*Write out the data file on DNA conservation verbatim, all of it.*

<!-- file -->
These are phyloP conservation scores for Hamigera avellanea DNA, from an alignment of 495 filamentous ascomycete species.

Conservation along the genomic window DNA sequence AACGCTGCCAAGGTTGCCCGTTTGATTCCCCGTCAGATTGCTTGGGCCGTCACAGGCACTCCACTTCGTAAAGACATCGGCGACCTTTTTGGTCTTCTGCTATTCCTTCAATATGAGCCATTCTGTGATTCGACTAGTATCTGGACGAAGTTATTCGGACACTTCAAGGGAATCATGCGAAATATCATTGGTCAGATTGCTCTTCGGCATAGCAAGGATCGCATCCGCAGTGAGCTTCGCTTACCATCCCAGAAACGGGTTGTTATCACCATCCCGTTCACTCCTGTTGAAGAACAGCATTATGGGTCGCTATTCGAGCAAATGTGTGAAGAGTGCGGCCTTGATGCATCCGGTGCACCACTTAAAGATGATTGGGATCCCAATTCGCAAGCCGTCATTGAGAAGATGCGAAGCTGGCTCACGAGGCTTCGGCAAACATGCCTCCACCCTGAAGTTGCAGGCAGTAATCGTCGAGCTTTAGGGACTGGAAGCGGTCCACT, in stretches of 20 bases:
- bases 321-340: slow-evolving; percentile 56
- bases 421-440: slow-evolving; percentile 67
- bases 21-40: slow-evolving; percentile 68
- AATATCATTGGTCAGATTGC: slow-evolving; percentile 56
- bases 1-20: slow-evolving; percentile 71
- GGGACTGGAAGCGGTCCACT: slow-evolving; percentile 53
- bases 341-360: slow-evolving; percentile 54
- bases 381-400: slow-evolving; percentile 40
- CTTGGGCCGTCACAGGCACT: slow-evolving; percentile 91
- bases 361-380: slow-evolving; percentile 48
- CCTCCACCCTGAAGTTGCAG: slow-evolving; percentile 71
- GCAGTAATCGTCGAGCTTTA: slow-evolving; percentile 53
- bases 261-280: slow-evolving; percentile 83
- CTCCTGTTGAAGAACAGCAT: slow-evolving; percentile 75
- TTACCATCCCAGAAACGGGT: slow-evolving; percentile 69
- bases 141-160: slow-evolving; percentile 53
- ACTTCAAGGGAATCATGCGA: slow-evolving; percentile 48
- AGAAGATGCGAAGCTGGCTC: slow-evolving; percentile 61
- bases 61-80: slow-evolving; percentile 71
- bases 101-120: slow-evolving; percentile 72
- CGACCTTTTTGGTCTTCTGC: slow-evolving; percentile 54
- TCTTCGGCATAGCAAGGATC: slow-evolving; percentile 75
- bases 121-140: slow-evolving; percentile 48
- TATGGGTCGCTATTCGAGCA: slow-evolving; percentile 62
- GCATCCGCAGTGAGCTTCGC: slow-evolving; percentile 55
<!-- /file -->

These are phyloP conservation scores for Hamigera avellanea DNA, from an alignment of 495 filamentous ascomycete species.

Conservation along the genomic window DNA sequence AACGCTGCCAAGGTTGCCCGTTTGATTCCCCGTCAGATTGCTTGGGCCGTCACAGGCACTCCACTTCGTAAAGACATCGGCGACCTTTTTGGTCTTCTGCTATTCCTTCAATATGAGCCATTCTGTGATTCGACTAGTATCTGGACGAAGTTATTCGGACACTTCAAGGGAATCATGCGAAATATCATTGGTCAGATTGCTCTTCGGCATAGCAAGGATCGCATCCGCAGTGAGCTTCGCTTACCATCCCAGAAACGGGTTGTTATCACCATCCCGTTCACTCCTGTTGAAGAACAGCATTATGGGTCGCTATTCGAGCAAATGTGTGAAGAGTGCGGCCTTGATGCATCCGGTGCACCACTTAAAGATGATTGGGATCCCAATTCGCAAGCCGTCATTGAGAAGATGCGAAGCTGGCTCACGAGGCTTCGGCAAACATGCCTCCACCCTGAAGTTGCAGGCAGTAATCGTCGAGCTTTAGGGACTGGAAGCGGTCCACT, in stretches of 20 bases:
- bases 321-340: slow-evolving; percentile 56
- bases 421-440: slow-evolving; percentile 67
- bases 21-40: slow-evolving; percentile 68
- AATATCATTGGTCAGATTGC: slow-evolving; percentile 56
- bases 1-20: slow-evolving; percentile 71
- GGGACTGGAAGCGGTCCACT: slow-evolving; percentile 53
- bases 341-360: slow-evolving; percentile 54
- bases 381-400: slow-evolving; percentile 40
- CTTGGGCCGTCACAGGCACT: slow-evolving; percentile 91
- bases 361-380: slow-evolving; percentile 48
- CCTCCACCCTGAAGTTGCAG: slow-evolving; percentile 71
- GCAGTAATCGTCGAGCTTTA: slow-evolving; percentile 53
- bases 261-280: slow-evolving; percentile 83
- CTCCTGTTGAAGAACAGCAT: slow-evolving; percentile 75
- TTACCATCCCAGAAACGGGT: slow-evolving; percentile 69
- bases 141-160: slow-evolving; percentile 53
- ACTTCAAGGGAATCATGCGA: slow-evolving; percentile 48
- AGAAGATGCGAAGCTGGCTC: slow-evolving; percentile 61
- bases 61-80: slow-evolving; percentile 71
- bases 101-120: slow-evolving; percentile 72
- CGACCTTTTTGGTCTTCTGC: slow-evolving; percentile 54
- TCTTCGGCATAGCAAGGATC: slow-evolving; percentile 75
- bases 121-140: slow-evolving; percentile 48
- TATGGGTCGCTATTCGAGCA: slow-evolving; percentile 62
- GCATCCGCAGTGAGCTTCGC: slow-evolving; percentile 55